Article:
The person also needs to enjoy a variety of cases and appreciate all aspects of medicine, enjoy working as a team with staff and specialist and the patient to maximize optimal care.   

Q:  What is your favorite aspect of osteopathic family medicine?
A: I enjoy the relationship building with my patients and their families in OFP. I truly look forward to my clinic days and sports coverage at the Olympic training Center, the San Diego Ballet, SDSU, and any other sports event because everyday day is different and full of new intellectual challenges. With my education and training as an Osteopathic physician, I am able to bring mad skills to the table in treating any person to maximize health and performance.


Q
: Why did you go into osteopathic family medicine?
A: I was inspired by my lifetime mentor, Dr. Craig Phelps ( current President A.T. Still University). I was involved with a student health advocate program at my college Grand Canyon University and he was the physician I shadowed at the health center. He was kind, compassionate, energetic, made learning fun, provided positive and encouraging words at each clinical experience and he was the physician for the Phoenix Suns NBA team and the AZ Ballet. I immediately knew, he was who I wanted to be when I grew up! To this day, he has continued to inspire me to work harder, be the best that I can be and give back to others. I am thankful for all his support and friendship over the years.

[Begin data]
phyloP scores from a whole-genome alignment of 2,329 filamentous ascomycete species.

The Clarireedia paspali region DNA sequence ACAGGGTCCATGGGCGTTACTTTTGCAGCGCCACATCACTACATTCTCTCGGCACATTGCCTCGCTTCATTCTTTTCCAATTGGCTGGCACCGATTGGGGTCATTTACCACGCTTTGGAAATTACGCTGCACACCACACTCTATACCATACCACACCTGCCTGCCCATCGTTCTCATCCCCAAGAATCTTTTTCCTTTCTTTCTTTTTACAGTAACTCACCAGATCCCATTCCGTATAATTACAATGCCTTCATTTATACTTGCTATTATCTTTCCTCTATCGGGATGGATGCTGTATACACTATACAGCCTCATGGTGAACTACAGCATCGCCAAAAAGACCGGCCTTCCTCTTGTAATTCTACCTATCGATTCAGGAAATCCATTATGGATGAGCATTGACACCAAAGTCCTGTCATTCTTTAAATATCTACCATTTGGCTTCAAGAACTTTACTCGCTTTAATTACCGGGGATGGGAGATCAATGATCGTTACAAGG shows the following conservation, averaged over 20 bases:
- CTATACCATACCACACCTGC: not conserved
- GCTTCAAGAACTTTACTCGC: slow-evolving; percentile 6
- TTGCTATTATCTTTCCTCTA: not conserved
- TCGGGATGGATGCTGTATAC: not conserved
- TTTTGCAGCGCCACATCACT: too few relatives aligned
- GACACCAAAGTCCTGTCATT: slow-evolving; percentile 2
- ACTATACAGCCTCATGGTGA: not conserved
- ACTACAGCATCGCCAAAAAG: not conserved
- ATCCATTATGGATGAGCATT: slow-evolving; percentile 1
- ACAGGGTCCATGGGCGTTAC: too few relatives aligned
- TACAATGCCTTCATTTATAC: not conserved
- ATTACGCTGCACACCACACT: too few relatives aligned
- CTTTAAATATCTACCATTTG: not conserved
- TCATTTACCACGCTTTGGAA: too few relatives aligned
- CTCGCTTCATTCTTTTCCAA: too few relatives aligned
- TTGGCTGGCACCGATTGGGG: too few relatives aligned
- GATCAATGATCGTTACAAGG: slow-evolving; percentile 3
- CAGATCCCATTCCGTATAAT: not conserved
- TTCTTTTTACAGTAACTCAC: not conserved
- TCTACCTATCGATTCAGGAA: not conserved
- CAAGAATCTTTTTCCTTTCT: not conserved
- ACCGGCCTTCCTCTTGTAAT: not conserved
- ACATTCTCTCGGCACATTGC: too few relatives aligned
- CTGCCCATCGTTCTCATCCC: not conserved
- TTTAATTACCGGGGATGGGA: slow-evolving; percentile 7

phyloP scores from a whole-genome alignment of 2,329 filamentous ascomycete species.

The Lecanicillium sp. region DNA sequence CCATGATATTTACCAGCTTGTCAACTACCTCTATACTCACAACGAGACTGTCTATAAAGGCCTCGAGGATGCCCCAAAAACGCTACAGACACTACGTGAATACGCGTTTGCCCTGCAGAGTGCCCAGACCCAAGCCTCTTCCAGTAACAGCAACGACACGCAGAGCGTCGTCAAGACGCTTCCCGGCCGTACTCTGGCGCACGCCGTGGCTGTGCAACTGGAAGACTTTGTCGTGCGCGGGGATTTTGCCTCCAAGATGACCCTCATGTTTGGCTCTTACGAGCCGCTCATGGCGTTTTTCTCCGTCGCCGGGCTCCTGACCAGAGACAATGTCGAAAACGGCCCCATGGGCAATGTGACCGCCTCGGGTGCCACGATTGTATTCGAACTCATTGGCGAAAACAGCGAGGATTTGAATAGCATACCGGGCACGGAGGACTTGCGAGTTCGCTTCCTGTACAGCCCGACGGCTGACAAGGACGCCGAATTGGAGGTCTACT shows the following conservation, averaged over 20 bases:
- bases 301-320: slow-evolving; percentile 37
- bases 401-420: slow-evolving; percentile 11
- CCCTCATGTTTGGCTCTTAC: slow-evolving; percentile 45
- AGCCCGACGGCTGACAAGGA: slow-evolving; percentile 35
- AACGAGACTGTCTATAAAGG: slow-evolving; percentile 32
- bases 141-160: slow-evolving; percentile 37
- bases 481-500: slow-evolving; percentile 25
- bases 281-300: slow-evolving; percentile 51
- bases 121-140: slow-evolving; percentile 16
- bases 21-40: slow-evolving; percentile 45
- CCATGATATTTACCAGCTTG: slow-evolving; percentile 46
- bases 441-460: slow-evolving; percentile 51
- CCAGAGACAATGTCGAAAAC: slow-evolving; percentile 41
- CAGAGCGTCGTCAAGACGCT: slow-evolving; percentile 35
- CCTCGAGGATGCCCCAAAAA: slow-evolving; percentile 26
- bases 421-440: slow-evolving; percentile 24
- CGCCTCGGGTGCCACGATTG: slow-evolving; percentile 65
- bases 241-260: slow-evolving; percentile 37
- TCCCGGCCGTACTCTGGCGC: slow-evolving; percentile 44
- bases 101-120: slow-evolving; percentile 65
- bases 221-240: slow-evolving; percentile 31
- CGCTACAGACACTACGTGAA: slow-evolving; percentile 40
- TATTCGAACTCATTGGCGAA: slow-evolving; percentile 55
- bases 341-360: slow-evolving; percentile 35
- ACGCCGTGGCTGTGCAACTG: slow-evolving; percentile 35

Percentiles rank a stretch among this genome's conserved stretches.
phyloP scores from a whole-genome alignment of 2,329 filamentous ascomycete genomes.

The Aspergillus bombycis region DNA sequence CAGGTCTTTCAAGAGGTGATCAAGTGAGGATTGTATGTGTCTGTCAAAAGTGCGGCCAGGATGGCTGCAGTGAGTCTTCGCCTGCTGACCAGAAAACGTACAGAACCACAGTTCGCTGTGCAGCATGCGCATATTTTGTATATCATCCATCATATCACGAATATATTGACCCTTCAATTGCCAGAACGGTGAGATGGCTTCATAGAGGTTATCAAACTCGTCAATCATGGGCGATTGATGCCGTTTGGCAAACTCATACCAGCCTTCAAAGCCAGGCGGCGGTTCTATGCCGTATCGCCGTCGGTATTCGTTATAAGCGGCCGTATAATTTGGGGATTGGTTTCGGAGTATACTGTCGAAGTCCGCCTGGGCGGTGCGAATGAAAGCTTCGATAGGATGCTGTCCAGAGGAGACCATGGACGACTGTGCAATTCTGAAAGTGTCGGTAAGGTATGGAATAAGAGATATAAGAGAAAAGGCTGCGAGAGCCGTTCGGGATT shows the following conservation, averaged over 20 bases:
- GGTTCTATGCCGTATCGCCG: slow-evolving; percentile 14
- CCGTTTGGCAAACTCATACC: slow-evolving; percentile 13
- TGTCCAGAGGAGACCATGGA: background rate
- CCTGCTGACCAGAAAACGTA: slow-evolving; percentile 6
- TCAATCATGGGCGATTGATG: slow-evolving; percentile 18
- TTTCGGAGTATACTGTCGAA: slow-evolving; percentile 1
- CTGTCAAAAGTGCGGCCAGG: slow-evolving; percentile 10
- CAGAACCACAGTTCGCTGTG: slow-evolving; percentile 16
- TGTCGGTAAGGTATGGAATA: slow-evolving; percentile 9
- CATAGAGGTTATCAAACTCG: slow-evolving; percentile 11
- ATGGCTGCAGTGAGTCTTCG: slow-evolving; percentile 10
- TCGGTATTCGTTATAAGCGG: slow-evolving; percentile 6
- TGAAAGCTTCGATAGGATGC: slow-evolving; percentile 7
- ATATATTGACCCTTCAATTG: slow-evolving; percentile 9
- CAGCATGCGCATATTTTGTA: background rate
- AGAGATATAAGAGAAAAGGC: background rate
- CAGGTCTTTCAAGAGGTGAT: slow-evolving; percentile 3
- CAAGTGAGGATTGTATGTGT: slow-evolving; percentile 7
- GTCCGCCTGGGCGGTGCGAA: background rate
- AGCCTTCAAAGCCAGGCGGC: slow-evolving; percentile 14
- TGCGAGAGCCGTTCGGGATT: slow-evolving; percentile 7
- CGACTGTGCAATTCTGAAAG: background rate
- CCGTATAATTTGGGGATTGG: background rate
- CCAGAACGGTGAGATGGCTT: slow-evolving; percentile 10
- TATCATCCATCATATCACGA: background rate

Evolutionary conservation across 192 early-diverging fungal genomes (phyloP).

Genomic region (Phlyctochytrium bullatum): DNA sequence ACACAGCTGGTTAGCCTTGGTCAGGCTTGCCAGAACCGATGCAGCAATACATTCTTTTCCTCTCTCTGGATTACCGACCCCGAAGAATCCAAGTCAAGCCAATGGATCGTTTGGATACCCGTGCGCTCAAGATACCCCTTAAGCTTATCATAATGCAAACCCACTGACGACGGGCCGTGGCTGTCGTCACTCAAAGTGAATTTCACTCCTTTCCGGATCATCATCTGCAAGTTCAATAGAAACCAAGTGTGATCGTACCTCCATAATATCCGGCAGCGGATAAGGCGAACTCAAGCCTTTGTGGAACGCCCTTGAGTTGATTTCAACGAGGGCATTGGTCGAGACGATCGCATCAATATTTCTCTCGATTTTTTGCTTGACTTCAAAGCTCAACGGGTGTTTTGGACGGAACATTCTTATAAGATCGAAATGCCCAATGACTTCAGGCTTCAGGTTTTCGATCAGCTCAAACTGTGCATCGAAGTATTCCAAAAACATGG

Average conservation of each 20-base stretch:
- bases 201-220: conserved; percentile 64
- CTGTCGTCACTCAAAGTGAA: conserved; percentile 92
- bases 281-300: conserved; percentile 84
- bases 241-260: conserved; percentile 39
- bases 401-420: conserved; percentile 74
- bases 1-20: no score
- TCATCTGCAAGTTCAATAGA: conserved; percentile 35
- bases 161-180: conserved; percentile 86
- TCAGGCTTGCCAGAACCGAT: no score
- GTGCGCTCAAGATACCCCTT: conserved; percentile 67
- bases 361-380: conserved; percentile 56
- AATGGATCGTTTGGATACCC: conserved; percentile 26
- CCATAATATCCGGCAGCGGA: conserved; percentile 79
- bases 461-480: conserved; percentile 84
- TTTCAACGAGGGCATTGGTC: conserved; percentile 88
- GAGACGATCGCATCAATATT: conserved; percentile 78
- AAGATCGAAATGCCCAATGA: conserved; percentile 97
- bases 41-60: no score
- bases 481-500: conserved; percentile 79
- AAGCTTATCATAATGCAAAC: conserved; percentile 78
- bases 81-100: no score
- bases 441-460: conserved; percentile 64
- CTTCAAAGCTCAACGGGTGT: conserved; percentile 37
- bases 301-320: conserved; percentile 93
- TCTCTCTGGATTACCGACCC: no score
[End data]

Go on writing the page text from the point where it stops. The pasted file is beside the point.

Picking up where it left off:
Q
: What do you know now in regard to selecting a specialty that you wish you knew when you were an osteopathic medical student?
A: I do not have any regrets in the field I have chosen or any unanswered questions. I felt I was surrounded by great education at KCOM, wonderful and supportive mentors and was given the knowledge to make the best decision for my future. Surrounding yourself with great mentors and asking lots of questions helps a person to navigate into their dream job!


Q
: What qualities should students look for in a mentor and what are some red flags for them to avoid?